Well before the ship’s arrival in France, the French investigative collective Disclose had leaked a government report making it clear that weapons sold by France to Saudi Arabia are likely being used offensively against civilian populations in the conflict in Yemen. In response to news of that the ship would be onboarding eight Caesar howitzer cannons at the Port of Le Havre, civil society groups jumped into action. Two French human rights organizations filed a lawsuit arguing that the shipments of weapons would violate the Arms Trade Treaty (ATT), which regulates the international weapons trade. At the same time, a protest was called for May 9 by Mouvement de la paix and Ligue des droits de l’Homme and attended by members of the CGT, the left-wing trade union representing French dockworkers. The CGT asked the port employers for a guarantee that the weapons were being sold and transported according to international rules. Because the employers would not give assurances, the CGT informed them that they would not load the weapons.

The Bahri ship left Le Havre without docking and the weapons were removed from the port. Like the 2018 action in Bilbao, the 2019 effort to blockade cargo in Le Havre has been a major victory for activists in Europe concerned with ongoing human rights violations in Yemen.

After leaving Le Havre on May 10, the ship then proceeded to the Port of Santander in Spain on May 12, where, despite protests by Pasaje Seguro and Amnesty International, the crew was able to successfully onboard a ceremonial cannon bound for Saudi Arabia. From there, the ship headed to the Port of Genoa in Italy. Inspired by the example of the French activists and port workers, the Italian dockworkers jumped into action. A rank-and-file political collective of dockworkers, known as the Collettivo Autonomo Lavoratori Portuali, involved in anti-fascist and international solidarity work in Genoa, pushed for a blockade of Saudi cargo. Working together with activists from the national trade union CGIL and the political group Potere al Popolo, they made plans to block the embarkation of two generators bound for Saudi Arabia that they argued could be used for military purposes.

Their strike on May 20 was a success, though it was rumored that the ship made a stop at the nearby Italian military terminal in the Port of La Spezia to pick up the cargo that had been blockaded in France before beginning its journey back to Saudi Arabia.

Rather than the movement’s having cooled off once the ships left, subsequent actions targeting other Bahri vessels suggest that it may have staying power. On May 28, at France’s largest port, Fos/Marseille, CGT dockworkers declared that they would not unload a Bahri vessel, despite the French government’s continued promise that arms sold to Saudi Arabia were not being used offensively in the war in Yemen. The CGT argued that regardless of whether this was true or not, the ship was already transporting Canadian armed vehicles to Saudi Arabia, so servicing the ship would contravene the ATT. It worked: The ship left without its anticipated cargo. Then, on June 20, a second action at the Port of Genoa prevented another Bahri ship from loading the generators the company had failed to load the previous month.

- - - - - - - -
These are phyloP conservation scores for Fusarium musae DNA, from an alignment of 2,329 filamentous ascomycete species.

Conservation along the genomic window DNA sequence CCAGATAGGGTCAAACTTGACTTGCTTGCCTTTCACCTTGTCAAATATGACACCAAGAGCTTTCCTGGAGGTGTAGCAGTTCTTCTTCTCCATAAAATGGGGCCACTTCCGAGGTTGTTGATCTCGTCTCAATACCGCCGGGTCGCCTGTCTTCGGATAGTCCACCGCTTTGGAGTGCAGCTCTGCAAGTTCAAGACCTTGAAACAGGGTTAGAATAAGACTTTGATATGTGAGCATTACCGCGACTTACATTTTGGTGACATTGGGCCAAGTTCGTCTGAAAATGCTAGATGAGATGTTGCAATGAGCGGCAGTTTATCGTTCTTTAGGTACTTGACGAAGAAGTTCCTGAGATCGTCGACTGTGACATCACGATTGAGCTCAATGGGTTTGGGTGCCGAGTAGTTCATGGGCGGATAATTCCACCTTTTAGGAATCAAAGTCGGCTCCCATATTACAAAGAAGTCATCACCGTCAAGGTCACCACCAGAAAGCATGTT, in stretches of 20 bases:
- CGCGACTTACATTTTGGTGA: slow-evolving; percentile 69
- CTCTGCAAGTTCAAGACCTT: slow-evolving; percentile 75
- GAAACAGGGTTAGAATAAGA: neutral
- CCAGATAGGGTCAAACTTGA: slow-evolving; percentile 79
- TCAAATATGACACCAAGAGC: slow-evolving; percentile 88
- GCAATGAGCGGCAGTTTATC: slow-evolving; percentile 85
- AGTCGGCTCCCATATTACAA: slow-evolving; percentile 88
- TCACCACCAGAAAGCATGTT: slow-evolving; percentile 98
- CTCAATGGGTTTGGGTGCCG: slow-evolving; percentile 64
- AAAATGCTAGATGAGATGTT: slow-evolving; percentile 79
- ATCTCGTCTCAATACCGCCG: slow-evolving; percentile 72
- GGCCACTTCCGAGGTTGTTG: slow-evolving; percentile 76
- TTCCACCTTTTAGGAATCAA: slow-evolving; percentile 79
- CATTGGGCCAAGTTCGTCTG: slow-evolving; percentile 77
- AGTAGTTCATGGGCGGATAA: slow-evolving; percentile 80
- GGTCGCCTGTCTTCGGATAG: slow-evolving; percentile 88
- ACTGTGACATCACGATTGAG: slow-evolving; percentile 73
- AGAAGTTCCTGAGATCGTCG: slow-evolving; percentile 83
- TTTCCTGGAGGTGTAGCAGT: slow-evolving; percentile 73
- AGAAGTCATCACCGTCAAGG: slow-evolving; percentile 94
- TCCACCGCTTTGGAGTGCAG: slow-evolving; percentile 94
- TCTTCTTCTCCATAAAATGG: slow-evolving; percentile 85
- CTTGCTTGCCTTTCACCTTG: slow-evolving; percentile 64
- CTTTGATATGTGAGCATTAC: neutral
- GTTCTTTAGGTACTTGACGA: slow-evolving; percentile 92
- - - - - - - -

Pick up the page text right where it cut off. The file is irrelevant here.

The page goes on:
The tactic of “following the ships” has a long history within the world of dockworker labor internationalism. In the late 1990s, amid a long-standing dispute intended to break the union at the Port of Liverpool, dockworkers around the world targeted the Neptune Jade, a ship loaded by strike breakers, first in Oakland, then in Vancouver, and finally in Yokohama. More recent international solidarity actions at the Port of Oakland, however, have been led primarily by community-based activists.

Perhaps the most well-known recent example was the “Block the Boat” protests in 2014 following the Israeli siege of Gaza. A large coalition of community activists sought to blockade Zim Shipping Line, an Israeli carrier, following the call by the international Boycott, Divestment, and Sanctions movement, and worked hard to educate and win over unionized dockworkers from the ILWU to their cause. When ILWU members refused to cross the picket lines established by community members, citing health and safety concerns, the shipping line pulled out of the US West Coast entirely—a major victory for the movement.

Today, Bahri ships might usefully be targeted in North America as well. The company’s vessels call regularly at the ports of Pensacola, Corpus Christi, Houston, New Orleans, Savannah, Charleston, Wilmington (North Carolina), Sunny Point military terminal (North Carolina), Baltimore, Wilmington (Delware), and Saint John (New Brunswick).

Community-based activists and dockworker trade unionists around the world should take note: Direct action can create significant momentum for the growing international movement in the ports begun in Spain, France, and Italy. It also sends a strong message both to policy-makers in the United States and the Saudi government that workers and activists are willing to do whatever they can to prevent further disaster in Yemen.

Editor’s note: this post has been updated with additional details about protests in Canada.